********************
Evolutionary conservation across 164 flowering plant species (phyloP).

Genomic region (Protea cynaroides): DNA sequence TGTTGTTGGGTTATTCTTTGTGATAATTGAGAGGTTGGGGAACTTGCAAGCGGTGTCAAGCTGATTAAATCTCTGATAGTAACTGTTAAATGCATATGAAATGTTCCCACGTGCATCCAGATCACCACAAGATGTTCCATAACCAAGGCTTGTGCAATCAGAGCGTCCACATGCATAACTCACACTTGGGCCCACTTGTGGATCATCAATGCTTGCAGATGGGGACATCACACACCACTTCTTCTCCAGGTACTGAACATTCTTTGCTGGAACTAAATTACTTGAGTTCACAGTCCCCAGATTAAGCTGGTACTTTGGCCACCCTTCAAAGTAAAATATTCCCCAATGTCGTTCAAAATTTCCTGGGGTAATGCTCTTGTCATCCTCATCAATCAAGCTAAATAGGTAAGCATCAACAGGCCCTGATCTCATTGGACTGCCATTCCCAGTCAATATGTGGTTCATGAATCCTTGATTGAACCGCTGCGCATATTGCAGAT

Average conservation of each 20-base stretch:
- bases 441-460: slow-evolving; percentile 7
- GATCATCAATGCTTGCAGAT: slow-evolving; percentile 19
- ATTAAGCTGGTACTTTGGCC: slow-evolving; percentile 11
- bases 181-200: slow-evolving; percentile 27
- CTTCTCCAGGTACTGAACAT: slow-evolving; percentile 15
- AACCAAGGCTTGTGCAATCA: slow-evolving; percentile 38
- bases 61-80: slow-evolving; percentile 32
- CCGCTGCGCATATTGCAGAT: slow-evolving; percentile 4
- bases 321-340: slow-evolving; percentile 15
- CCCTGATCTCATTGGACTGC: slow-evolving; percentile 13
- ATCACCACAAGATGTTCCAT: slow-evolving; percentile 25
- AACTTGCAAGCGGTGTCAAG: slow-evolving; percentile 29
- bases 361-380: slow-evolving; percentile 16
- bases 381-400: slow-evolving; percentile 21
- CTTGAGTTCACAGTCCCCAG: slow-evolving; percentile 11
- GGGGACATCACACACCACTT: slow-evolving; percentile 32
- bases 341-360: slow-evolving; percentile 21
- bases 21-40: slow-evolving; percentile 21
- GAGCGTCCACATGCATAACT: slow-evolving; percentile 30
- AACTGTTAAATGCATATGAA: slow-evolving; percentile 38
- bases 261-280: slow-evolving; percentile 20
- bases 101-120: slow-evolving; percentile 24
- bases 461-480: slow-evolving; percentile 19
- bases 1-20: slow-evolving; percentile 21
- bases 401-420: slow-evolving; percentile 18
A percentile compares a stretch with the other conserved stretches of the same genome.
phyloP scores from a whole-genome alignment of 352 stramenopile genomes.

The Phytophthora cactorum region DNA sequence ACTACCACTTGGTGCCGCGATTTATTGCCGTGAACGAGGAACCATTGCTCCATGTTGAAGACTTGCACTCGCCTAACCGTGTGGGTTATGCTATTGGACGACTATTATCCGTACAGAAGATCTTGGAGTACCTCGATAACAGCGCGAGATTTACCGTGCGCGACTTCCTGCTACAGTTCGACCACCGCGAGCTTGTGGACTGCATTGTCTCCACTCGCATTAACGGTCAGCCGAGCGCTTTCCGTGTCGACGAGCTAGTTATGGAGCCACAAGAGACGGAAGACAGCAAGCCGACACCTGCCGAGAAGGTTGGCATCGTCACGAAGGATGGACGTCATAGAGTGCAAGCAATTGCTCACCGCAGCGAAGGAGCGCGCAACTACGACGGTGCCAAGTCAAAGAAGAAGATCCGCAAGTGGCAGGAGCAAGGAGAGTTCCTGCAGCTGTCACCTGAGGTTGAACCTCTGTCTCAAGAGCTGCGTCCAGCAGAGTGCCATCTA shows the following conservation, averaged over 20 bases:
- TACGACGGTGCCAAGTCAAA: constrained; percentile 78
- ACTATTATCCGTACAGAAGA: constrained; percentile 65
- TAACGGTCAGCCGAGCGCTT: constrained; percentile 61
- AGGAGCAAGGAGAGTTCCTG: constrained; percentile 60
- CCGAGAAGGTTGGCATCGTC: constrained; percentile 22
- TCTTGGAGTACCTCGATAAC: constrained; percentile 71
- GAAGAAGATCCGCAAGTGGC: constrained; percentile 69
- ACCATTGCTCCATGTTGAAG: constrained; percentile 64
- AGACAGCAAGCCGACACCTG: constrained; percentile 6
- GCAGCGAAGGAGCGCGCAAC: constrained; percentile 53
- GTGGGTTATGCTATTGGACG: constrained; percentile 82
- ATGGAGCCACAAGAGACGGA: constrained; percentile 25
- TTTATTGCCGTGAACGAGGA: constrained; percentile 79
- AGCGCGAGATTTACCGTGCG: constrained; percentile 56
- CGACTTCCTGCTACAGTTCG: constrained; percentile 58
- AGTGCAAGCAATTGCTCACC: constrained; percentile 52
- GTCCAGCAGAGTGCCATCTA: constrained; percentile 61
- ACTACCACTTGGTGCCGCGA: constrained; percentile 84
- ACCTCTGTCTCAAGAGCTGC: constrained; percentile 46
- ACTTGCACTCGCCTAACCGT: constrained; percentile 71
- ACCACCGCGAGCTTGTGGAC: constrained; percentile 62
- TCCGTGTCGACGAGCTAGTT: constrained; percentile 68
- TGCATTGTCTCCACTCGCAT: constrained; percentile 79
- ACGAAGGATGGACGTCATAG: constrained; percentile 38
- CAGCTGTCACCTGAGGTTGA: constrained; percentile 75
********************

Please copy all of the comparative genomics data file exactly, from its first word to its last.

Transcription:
Evolutionary conservation across 164 flowering plant species (phyloP).

Genomic region (Protea cynaroides): DNA sequence TGTTGTTGGGTTATTCTTTGTGATAATTGAGAGGTTGGGGAACTTGCAAGCGGTGTCAAGCTGATTAAATCTCTGATAGTAACTGTTAAATGCATATGAAATGTTCCCACGTGCATCCAGATCACCACAAGATGTTCCATAACCAAGGCTTGTGCAATCAGAGCGTCCACATGCATAACTCACACTTGGGCCCACTTGTGGATCATCAATGCTTGCAGATGGGGACATCACACACCACTTCTTCTCCAGGTACTGAACATTCTTTGCTGGAACTAAATTACTTGAGTTCACAGTCCCCAGATTAAGCTGGTACTTTGGCCACCCTTCAAAGTAAAATATTCCCCAATGTCGTTCAAAATTTCCTGGGGTAATGCTCTTGTCATCCTCATCAATCAAGCTAAATAGGTAAGCATCAACAGGCCCTGATCTCATTGGACTGCCATTCCCAGTCAATATGTGGTTCATGAATCCTTGATTGAACCGCTGCGCATATTGCAGAT

Average conservation of each 20-base stretch:
- bases 441-460: slow-evolving; percentile 7
- GATCATCAATGCTTGCAGAT: slow-evolving; percentile 19
- ATTAAGCTGGTACTTTGGCC: slow-evolving; percentile 11
- bases 181-200: slow-evolving; percentile 27
- CTTCTCCAGGTACTGAACAT: slow-evolving; percentile 15
- AACCAAGGCTTGTGCAATCA: slow-evolving; percentile 38
- bases 61-80: slow-evolving; percentile 32
- CCGCTGCGCATATTGCAGAT: slow-evolving; percentile 4
- bases 321-340: slow-evolving; percentile 15
- CCCTGATCTCATTGGACTGC: slow-evolving; percentile 13
- ATCACCACAAGATGTTCCAT: slow-evolving; percentile 25
- AACTTGCAAGCGGTGTCAAG: slow-evolving; percentile 29
- bases 361-380: slow-evolving; percentile 16
- bases 381-400: slow-evolving; percentile 21
- CTTGAGTTCACAGTCCCCAG: slow-evolving; percentile 11
- GGGGACATCACACACCACTT: slow-evolving; percentile 32
- bases 341-360: slow-evolving; percentile 21
- bases 21-40: slow-evolving; percentile 21
- GAGCGTCCACATGCATAACT: slow-evolving; percentile 30
- AACTGTTAAATGCATATGAA: slow-evolving; percentile 38
- bases 261-280: slow-evolving; percentile 20
- bases 101-120: slow-evolving; percentile 24
- bases 461-480: slow-evolving; percentile 19
- bases 1-20: slow-evolving; percentile 21
- bases 401-420: slow-evolving; percentile 18
A percentile compares a stretch with the other conserved stretches of the same genome.
phyloP scores from a whole-genome alignment of 352 stramenopile genomes.

The Phytophthora cactorum region DNA sequence ACTACCACTTGGTGCCGCGATTTATTGCCGTGAACGAGGAACCATTGCTCCATGTTGAAGACTTGCACTCGCCTAACCGTGTGGGTTATGCTATTGGACGACTATTATCCGTACAGAAGATCTTGGAGTACCTCGATAACAGCGCGAGATTTACCGTGCGCGACTTCCTGCTACAGTTCGACCACCGCGAGCTTGTGGACTGCATTGTCTCCACTCGCATTAACGGTCAGCCGAGCGCTTTCCGTGTCGACGAGCTAGTTATGGAGCCACAAGAGACGGAAGACAGCAAGCCGACACCTGCCGAGAAGGTTGGCATCGTCACGAAGGATGGACGTCATAGAGTGCAAGCAATTGCTCACCGCAGCGAAGGAGCGCGCAACTACGACGGTGCCAAGTCAAAGAAGAAGATCCGCAAGTGGCAGGAGCAAGGAGAGTTCCTGCAGCTGTCACCTGAGGTTGAACCTCTGTCTCAAGAGCTGCGTCCAGCAGAGTGCCATCTA shows the following conservation, averaged over 20 bases:
- TACGACGGTGCCAAGTCAAA: constrained; percentile 78
- ACTATTATCCGTACAGAAGA: constrained; percentile 65
- TAACGGTCAGCCGAGCGCTT: constrained; percentile 61
- AGGAGCAAGGAGAGTTCCTG: constrained; percentile 60
- CCGAGAAGGTTGGCATCGTC: constrained; percentile 22
- TCTTGGAGTACCTCGATAAC: constrained; percentile 71
- GAAGAAGATCCGCAAGTGGC: constrained; percentile 69
- ACCATTGCTCCATGTTGAAG: constrained; percentile 64
- AGACAGCAAGCCGACACCTG: constrained; percentile 6
- GCAGCGAAGGAGCGCGCAAC: constrained; percentile 53
- GTGGGTTATGCTATTGGACG: constrained; percentile 82
- ATGGAGCCACAAGAGACGGA: constrained; percentile 25
- TTTATTGCCGTGAACGAGGA: constrained; percentile 79
- AGCGCGAGATTTACCGTGCG: constrained; percentile 56
- CGACTTCCTGCTACAGTTCG: constrained; percentile 58
- AGTGCAAGCAATTGCTCACC: constrained; percentile 52
- GTCCAGCAGAGTGCCATCTA: constrained; percentile 61
- ACTACCACTTGGTGCCGCGA: constrained; percentile 84
- ACCTCTGTCTCAAGAGCTGC: constrained; percentile 46
- ACTTGCACTCGCCTAACCGT: constrained; percentile 71
- ACCACCGCGAGCTTGTGGAC: constrained; percentile 62
- TCCGTGTCGACGAGCTAGTT: constrained; percentile 68
- TGCATTGTCTCCACTCGCAT: constrained; percentile 79
- ACGAAGGATGGACGTCATAG: constrained; percentile 38
- CAGCTGTCACCTGAGGTTGA: constrained; percentile 75